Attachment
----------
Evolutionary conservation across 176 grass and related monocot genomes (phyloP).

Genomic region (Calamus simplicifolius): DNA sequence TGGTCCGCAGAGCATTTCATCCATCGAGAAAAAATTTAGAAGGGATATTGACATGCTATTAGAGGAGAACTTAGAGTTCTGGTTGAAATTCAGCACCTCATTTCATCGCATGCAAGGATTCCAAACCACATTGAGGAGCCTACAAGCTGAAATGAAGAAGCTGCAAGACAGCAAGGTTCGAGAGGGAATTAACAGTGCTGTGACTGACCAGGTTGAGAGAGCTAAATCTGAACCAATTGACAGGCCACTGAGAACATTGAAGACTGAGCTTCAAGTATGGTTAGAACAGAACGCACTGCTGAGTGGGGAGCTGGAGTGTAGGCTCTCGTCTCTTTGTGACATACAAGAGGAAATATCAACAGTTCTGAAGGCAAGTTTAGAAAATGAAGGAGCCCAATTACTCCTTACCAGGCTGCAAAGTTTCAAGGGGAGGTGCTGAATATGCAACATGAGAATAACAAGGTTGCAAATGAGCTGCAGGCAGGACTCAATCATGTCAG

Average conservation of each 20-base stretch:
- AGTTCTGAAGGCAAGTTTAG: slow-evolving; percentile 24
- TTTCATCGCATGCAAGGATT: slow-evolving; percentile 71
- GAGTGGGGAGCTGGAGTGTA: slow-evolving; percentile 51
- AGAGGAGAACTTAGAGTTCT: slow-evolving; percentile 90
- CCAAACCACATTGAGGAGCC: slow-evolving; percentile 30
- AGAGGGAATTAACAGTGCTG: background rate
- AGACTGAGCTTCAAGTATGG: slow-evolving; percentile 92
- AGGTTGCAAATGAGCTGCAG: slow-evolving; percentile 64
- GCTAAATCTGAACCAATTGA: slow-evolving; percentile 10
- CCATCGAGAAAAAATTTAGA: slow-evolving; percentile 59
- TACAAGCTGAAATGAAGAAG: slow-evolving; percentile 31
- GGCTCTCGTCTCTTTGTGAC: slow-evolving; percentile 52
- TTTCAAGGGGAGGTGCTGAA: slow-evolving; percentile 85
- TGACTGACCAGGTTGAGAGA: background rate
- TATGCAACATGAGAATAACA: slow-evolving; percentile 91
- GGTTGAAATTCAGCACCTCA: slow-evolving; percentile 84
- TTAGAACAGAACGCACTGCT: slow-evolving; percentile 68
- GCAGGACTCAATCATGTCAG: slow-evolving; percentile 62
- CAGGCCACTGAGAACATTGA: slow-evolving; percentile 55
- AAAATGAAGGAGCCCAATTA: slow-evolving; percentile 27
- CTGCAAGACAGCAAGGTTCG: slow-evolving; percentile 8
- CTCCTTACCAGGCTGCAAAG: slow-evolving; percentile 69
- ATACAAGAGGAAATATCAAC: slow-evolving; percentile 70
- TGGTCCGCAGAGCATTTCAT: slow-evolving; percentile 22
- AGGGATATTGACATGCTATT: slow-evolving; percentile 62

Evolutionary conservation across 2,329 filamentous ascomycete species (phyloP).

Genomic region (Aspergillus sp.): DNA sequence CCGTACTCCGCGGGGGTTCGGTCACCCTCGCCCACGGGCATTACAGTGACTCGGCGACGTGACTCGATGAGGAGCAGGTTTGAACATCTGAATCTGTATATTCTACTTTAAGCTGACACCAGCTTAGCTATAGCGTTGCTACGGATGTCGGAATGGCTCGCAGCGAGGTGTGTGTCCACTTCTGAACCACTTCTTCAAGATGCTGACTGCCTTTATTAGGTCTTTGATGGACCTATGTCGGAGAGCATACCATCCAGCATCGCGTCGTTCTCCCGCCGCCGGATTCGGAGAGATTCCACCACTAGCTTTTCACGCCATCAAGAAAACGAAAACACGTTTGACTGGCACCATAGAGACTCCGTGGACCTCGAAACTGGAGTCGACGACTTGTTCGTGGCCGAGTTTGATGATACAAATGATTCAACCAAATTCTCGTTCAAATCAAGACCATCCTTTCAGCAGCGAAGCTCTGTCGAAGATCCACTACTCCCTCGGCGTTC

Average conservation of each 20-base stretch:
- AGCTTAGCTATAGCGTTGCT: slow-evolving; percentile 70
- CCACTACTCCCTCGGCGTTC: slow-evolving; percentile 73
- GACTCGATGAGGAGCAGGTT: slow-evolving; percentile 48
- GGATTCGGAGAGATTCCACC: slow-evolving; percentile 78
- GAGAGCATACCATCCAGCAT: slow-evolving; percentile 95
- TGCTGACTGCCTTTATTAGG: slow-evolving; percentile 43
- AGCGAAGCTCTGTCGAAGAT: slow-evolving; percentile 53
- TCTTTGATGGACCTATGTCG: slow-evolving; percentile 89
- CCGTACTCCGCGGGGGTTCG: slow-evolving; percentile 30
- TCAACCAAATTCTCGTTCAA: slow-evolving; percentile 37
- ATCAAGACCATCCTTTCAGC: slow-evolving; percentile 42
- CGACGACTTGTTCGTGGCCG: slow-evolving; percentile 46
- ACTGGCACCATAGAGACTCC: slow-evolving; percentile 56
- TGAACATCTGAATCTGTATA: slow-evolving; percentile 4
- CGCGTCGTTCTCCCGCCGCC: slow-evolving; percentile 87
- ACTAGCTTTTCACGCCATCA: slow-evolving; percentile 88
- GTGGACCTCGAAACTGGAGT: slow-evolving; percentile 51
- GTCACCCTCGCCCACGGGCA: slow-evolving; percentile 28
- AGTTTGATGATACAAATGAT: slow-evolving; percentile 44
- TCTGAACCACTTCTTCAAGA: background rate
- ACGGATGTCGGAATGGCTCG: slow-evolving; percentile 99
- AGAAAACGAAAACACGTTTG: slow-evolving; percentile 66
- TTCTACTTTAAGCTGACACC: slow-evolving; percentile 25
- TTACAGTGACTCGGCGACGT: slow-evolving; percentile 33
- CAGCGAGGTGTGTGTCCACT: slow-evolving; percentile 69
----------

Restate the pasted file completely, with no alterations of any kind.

Evolutionary conservation across 176 grass and related monocot genomes (phyloP).

Genomic region (Calamus simplicifolius): DNA sequence TGGTCCGCAGAGCATTTCATCCATCGAGAAAAAATTTAGAAGGGATATTGACATGCTATTAGAGGAGAACTTAGAGTTCTGGTTGAAATTCAGCACCTCATTTCATCGCATGCAAGGATTCCAAACCACATTGAGGAGCCTACAAGCTGAAATGAAGAAGCTGCAAGACAGCAAGGTTCGAGAGGGAATTAACAGTGCTGTGACTGACCAGGTTGAGAGAGCTAAATCTGAACCAATTGACAGGCCACTGAGAACATTGAAGACTGAGCTTCAAGTATGGTTAGAACAGAACGCACTGCTGAGTGGGGAGCTGGAGTGTAGGCTCTCGTCTCTTTGTGACATACAAGAGGAAATATCAACAGTTCTGAAGGCAAGTTTAGAAAATGAAGGAGCCCAATTACTCCTTACCAGGCTGCAAAGTTTCAAGGGGAGGTGCTGAATATGCAACATGAGAATAACAAGGTTGCAAATGAGCTGCAGGCAGGACTCAATCATGTCAG

Average conservation of each 20-base stretch:
- AGTTCTGAAGGCAAGTTTAG: slow-evolving; percentile 24
- TTTCATCGCATGCAAGGATT: slow-evolving; percentile 71
- GAGTGGGGAGCTGGAGTGTA: slow-evolving; percentile 51
- AGAGGAGAACTTAGAGTTCT: slow-evolving; percentile 90
- CCAAACCACATTGAGGAGCC: slow-evolving; percentile 30
- AGAGGGAATTAACAGTGCTG: background rate
- AGACTGAGCTTCAAGTATGG: slow-evolving; percentile 92
- AGGTTGCAAATGAGCTGCAG: slow-evolving; percentile 64
- GCTAAATCTGAACCAATTGA: slow-evolving; percentile 10
- CCATCGAGAAAAAATTTAGA: slow-evolving; percentile 59
- TACAAGCTGAAATGAAGAAG: slow-evolving; percentile 31
- GGCTCTCGTCTCTTTGTGAC: slow-evolving; percentile 52
- TTTCAAGGGGAGGTGCTGAA: slow-evolving; percentile 85
- TGACTGACCAGGTTGAGAGA: background rate
- TATGCAACATGAGAATAACA: slow-evolving; percentile 91
- GGTTGAAATTCAGCACCTCA: slow-evolving; percentile 84
- TTAGAACAGAACGCACTGCT: slow-evolving; percentile 68
- GCAGGACTCAATCATGTCAG: slow-evolving; percentile 62
- CAGGCCACTGAGAACATTGA: slow-evolving; percentile 55
- AAAATGAAGGAGCCCAATTA: slow-evolving; percentile 27
- CTGCAAGACAGCAAGGTTCG: slow-evolving; percentile 8
- CTCCTTACCAGGCTGCAAAG: slow-evolving; percentile 69
- ATACAAGAGGAAATATCAAC: slow-evolving; percentile 70
- TGGTCCGCAGAGCATTTCAT: slow-evolving; percentile 22
- AGGGATATTGACATGCTATT: slow-evolving; percentile 62

Evolutionary conservation across 2,329 filamentous ascomycete species (phyloP).

Genomic region (Aspergillus sp.): DNA sequence CCGTACTCCGCGGGGGTTCGGTCACCCTCGCCCACGGGCATTACAGTGACTCGGCGACGTGACTCGATGAGGAGCAGGTTTGAACATCTGAATCTGTATATTCTACTTTAAGCTGACACCAGCTTAGCTATAGCGTTGCTACGGATGTCGGAATGGCTCGCAGCGAGGTGTGTGTCCACTTCTGAACCACTTCTTCAAGATGCTGACTGCCTTTATTAGGTCTTTGATGGACCTATGTCGGAGAGCATACCATCCAGCATCGCGTCGTTCTCCCGCCGCCGGATTCGGAGAGATTCCACCACTAGCTTTTCACGCCATCAAGAAAACGAAAACACGTTTGACTGGCACCATAGAGACTCCGTGGACCTCGAAACTGGAGTCGACGACTTGTTCGTGGCCGAGTTTGATGATACAAATGATTCAACCAAATTCTCGTTCAAATCAAGACCATCCTTTCAGCAGCGAAGCTCTGTCGAAGATCCACTACTCCCTCGGCGTTC

Average conservation of each 20-base stretch:
- AGCTTAGCTATAGCGTTGCT: slow-evolving; percentile 70
- CCACTACTCCCTCGGCGTTC: slow-evolving; percentile 73
- GACTCGATGAGGAGCAGGTT: slow-evolving; percentile 48
- GGATTCGGAGAGATTCCACC: slow-evolving; percentile 78
- GAGAGCATACCATCCAGCAT: slow-evolving; percentile 95
- TGCTGACTGCCTTTATTAGG: slow-evolving; percentile 43
- AGCGAAGCTCTGTCGAAGAT: slow-evolving; percentile 53
- TCTTTGATGGACCTATGTCG: slow-evolving; percentile 89
- CCGTACTCCGCGGGGGTTCG: slow-evolving; percentile 30
- TCAACCAAATTCTCGTTCAA: slow-evolving; percentile 37
- ATCAAGACCATCCTTTCAGC: slow-evolving; percentile 42
- CGACGACTTGTTCGTGGCCG: slow-evolving; percentile 46
- ACTGGCACCATAGAGACTCC: slow-evolving; percentile 56
- TGAACATCTGAATCTGTATA: slow-evolving; percentile 4
- CGCGTCGTTCTCCCGCCGCC: slow-evolving; percentile 87
- ACTAGCTTTTCACGCCATCA: slow-evolving; percentile 88
- GTGGACCTCGAAACTGGAGT: slow-evolving; percentile 51
- GTCACCCTCGCCCACGGGCA: slow-evolving; percentile 28
- AGTTTGATGATACAAATGAT: slow-evolving; percentile 44
- TCTGAACCACTTCTTCAAGA: background rate
- ACGGATGTCGGAATGGCTCG: slow-evolving; percentile 99
- AGAAAACGAAAACACGTTTG: slow-evolving; percentile 66
- TTCTACTTTAAGCTGACACC: slow-evolving; percentile 25
- TTACAGTGACTCGGCGACGT: slow-evolving; percentile 33
- CAGCGAGGTGTGTGTCCACT: slow-evolving; percentile 69